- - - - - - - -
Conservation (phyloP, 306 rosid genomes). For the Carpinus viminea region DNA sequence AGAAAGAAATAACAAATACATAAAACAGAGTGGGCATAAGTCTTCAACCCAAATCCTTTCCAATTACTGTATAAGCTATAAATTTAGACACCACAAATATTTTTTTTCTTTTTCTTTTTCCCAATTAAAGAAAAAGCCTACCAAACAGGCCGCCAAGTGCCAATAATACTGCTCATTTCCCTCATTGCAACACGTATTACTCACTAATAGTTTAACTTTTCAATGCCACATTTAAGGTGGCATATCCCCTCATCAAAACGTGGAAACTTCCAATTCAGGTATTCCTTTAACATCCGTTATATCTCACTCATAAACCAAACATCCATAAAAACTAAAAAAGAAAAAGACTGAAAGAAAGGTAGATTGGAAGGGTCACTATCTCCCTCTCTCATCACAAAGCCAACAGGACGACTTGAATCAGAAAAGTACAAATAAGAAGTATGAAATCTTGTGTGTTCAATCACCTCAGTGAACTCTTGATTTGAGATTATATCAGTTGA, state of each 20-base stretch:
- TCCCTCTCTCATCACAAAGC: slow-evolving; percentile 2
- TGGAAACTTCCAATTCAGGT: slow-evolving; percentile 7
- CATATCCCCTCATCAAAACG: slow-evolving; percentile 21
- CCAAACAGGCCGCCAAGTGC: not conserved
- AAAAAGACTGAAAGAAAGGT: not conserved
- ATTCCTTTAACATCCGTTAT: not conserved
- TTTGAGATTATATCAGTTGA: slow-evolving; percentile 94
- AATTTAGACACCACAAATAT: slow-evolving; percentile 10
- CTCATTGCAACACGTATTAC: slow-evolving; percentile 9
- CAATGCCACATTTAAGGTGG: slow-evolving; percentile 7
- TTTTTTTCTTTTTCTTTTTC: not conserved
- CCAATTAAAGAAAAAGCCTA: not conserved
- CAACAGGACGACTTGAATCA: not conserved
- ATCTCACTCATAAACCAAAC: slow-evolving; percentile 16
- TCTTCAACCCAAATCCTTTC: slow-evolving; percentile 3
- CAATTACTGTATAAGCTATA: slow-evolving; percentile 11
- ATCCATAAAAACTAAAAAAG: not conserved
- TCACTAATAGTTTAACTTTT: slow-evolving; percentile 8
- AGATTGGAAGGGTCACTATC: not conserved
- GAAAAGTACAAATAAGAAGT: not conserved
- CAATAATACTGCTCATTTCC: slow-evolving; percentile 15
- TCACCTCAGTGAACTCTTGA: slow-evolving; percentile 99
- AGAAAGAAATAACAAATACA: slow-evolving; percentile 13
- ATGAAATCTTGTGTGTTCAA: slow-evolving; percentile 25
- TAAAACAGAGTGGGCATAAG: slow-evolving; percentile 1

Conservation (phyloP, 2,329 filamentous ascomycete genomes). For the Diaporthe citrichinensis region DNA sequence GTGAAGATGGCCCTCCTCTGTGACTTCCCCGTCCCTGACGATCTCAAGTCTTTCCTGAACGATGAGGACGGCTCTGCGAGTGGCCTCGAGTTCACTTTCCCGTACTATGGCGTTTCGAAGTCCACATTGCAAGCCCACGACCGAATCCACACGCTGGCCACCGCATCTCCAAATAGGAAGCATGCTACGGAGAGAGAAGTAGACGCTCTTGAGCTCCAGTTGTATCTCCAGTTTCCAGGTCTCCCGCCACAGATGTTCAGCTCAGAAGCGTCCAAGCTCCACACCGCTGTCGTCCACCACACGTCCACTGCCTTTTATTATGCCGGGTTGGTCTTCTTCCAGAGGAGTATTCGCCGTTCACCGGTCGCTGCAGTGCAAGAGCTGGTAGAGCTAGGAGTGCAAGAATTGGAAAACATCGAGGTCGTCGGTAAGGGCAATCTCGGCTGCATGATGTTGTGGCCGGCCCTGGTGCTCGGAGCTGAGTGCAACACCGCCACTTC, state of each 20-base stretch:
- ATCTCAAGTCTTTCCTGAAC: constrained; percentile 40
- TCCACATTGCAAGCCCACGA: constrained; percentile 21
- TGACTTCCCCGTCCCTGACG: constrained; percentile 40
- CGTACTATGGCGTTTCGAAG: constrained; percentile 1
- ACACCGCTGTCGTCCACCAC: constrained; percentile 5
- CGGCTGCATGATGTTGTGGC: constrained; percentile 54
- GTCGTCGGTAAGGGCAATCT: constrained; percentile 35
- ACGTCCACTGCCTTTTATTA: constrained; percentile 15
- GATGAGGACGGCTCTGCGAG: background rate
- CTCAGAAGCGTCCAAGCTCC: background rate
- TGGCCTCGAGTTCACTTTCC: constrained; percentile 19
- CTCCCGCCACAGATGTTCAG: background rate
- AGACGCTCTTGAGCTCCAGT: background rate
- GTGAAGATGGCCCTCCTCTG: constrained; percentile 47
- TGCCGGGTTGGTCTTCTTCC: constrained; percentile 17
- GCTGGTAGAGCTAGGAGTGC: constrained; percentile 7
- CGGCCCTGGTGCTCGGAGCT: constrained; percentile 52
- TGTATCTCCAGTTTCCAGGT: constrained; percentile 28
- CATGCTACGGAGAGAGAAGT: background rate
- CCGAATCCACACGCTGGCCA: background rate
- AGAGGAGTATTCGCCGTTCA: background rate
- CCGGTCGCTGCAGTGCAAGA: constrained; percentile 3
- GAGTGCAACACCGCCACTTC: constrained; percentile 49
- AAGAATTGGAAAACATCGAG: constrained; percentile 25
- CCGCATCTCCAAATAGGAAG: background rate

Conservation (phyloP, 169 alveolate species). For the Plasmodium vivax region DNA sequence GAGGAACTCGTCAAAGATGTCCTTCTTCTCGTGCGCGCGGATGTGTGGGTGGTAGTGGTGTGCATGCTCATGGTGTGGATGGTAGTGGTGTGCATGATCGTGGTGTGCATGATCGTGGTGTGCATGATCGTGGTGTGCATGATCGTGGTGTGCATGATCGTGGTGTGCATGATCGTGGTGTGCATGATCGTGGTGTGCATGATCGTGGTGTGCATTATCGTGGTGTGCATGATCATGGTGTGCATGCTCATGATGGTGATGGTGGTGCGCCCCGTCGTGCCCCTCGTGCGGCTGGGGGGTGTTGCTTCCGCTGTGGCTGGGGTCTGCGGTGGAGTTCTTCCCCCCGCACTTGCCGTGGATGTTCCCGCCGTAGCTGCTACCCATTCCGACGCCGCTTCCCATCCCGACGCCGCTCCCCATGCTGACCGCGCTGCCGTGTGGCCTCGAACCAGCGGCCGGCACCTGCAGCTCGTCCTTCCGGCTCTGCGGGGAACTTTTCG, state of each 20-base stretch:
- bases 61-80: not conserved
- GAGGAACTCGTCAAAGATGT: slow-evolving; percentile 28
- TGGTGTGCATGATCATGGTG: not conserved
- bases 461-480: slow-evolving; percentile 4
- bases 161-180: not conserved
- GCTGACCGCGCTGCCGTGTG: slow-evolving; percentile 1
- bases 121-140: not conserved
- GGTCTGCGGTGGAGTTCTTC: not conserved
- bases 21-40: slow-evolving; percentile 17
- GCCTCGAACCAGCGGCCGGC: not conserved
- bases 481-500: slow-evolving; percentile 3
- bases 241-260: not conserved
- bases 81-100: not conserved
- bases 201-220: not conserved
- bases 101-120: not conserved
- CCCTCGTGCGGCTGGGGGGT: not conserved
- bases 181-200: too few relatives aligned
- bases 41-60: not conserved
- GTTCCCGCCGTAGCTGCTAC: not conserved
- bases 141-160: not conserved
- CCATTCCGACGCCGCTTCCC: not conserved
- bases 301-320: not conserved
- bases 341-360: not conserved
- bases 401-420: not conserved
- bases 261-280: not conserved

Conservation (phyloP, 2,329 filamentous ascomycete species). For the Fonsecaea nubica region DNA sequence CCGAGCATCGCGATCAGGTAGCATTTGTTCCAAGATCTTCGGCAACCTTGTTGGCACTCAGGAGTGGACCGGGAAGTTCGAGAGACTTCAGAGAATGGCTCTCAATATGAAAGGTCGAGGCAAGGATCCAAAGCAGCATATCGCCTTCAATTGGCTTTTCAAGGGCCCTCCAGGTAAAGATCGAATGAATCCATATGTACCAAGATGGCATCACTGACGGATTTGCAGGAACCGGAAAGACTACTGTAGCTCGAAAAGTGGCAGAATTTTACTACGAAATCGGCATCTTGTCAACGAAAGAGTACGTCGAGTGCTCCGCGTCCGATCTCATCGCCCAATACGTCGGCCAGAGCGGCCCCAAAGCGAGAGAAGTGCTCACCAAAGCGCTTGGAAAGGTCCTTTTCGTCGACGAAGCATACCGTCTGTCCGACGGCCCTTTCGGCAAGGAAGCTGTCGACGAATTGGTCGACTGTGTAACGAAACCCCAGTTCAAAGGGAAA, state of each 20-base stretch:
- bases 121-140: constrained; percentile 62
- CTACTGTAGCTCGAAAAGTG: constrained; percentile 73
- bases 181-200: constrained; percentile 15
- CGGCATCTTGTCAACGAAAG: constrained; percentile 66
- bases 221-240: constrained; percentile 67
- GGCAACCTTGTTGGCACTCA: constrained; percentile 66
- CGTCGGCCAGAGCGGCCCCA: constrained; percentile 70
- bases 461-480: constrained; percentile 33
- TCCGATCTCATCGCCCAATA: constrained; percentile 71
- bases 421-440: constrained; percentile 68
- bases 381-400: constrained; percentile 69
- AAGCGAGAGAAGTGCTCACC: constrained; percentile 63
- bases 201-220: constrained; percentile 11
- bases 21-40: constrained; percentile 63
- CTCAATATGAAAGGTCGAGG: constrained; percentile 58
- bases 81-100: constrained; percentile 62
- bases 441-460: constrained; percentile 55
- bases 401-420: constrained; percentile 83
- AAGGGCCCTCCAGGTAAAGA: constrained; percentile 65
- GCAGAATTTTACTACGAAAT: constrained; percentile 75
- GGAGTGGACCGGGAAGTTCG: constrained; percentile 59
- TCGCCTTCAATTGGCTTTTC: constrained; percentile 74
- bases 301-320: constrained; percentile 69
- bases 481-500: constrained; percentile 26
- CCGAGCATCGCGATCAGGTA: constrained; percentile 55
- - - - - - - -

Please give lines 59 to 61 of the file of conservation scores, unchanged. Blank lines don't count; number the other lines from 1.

- GCTGACCGCGCTGCCGTGTG: slow-evolving; percentile 1
- bases 121-140: not conserved
- GGTCTGCGGTGGAGTTCTTC: not conserved